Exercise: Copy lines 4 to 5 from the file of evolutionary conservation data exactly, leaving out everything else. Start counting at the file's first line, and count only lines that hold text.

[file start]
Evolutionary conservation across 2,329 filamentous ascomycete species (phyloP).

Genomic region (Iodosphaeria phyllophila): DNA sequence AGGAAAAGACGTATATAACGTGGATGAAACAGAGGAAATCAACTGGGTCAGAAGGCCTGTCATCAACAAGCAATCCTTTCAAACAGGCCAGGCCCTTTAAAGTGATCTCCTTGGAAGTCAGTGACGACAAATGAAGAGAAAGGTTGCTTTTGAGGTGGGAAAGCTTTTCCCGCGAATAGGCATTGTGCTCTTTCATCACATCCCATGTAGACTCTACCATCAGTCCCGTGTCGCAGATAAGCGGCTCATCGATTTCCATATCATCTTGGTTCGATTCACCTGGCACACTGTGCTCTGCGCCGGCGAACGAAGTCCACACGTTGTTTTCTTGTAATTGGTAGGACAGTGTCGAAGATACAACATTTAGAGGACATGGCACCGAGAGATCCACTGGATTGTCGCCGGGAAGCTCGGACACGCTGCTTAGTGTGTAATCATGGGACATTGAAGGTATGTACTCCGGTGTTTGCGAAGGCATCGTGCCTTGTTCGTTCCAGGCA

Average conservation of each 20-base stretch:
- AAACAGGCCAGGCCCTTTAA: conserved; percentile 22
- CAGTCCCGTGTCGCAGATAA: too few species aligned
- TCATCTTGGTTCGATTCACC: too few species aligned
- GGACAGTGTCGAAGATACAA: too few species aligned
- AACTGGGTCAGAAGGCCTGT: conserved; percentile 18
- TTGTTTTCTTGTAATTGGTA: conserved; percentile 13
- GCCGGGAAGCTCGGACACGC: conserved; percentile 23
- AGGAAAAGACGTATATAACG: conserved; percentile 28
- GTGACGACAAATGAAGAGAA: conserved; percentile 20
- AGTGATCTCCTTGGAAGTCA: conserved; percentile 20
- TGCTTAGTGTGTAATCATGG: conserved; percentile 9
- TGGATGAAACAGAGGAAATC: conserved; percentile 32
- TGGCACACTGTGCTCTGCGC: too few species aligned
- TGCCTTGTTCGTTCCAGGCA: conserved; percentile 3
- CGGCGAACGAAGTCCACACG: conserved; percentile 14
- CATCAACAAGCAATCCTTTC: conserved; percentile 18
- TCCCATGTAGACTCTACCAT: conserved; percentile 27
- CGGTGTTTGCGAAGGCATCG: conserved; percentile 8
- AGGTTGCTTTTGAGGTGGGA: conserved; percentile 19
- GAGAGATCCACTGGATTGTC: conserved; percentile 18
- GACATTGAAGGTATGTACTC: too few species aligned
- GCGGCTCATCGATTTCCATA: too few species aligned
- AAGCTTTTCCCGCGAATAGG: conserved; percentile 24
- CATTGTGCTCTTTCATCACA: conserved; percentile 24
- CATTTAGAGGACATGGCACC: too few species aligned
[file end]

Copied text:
- AAACAGGCCAGGCCCTTTAA: conserved; percentile 22
- CAGTCCCGTGTCGCAGATAA: too few species aligned